Volume 2, 1998
Dewey’s Criticisms of Traditional Philosophy
Towards a Pragmatic Conception of Philosophy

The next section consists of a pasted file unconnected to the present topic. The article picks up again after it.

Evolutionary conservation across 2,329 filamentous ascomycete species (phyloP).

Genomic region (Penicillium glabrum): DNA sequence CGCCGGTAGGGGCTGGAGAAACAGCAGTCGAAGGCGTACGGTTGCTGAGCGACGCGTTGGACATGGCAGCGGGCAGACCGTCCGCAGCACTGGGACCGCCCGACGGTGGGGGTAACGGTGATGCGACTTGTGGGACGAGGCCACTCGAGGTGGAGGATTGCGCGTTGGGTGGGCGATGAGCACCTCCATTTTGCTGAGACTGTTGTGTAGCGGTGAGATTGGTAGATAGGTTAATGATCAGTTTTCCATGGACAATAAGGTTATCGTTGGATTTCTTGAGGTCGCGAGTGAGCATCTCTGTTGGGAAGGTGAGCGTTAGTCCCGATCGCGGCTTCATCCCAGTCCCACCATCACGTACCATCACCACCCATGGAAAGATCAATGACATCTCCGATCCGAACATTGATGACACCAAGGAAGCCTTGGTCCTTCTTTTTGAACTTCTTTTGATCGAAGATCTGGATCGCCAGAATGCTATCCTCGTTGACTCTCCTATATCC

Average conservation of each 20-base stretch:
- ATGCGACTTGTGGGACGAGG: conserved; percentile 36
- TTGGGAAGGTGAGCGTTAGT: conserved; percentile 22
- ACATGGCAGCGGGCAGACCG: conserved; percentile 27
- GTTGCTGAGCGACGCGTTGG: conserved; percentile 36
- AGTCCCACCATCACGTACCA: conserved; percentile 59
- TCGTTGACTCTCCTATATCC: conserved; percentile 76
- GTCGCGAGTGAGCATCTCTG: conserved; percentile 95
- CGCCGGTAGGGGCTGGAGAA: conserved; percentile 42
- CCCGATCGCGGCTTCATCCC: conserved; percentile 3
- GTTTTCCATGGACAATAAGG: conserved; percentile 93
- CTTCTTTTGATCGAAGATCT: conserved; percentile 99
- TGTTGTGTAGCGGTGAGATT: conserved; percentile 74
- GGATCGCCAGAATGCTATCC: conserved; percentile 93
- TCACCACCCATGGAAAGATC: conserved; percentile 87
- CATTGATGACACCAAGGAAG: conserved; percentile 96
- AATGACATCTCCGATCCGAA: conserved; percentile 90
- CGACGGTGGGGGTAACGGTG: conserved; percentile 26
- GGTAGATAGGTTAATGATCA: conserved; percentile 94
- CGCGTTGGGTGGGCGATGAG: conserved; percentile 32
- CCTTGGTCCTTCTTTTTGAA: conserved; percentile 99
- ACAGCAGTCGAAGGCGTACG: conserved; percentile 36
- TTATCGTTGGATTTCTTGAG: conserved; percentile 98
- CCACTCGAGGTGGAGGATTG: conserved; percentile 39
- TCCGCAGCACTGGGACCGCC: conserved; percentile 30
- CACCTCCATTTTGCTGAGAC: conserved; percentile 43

In this paper I address some of John Dewey’s more generally applicable criticisms of the philosophic "tradition," and show how his criticisms stem from his naturalistic approach to philosophy. This topic is important because Dewey gives great insight into discussions that are relevant today regarding the role of philosophy. In 1935 he anticipated many of the criticisms of the "later" Wittgenstein regarding the establishment of post facto standards as a cause, the separation of language from behavior and the privatization of mind—yet Dewey still finds use for metaphysics or "thinking at large." I believe the essence of Dewey’s criticisms are found in a few key distinctions. Therefore, I cover the history of philosophy with blanket criticisms of the blanket categories of "classical" and of "modern" thought. For Dewey, the fundamental error characteristic of both Greek and Modern thinking is the artificial bifurcation of our thoughts, feelings and actions from the natural world. As I see it, the heart of this metaphysical mistake is captured by the distinctions he draws between the "instrumental" and "consummatory," and between the "precarious" and "stable."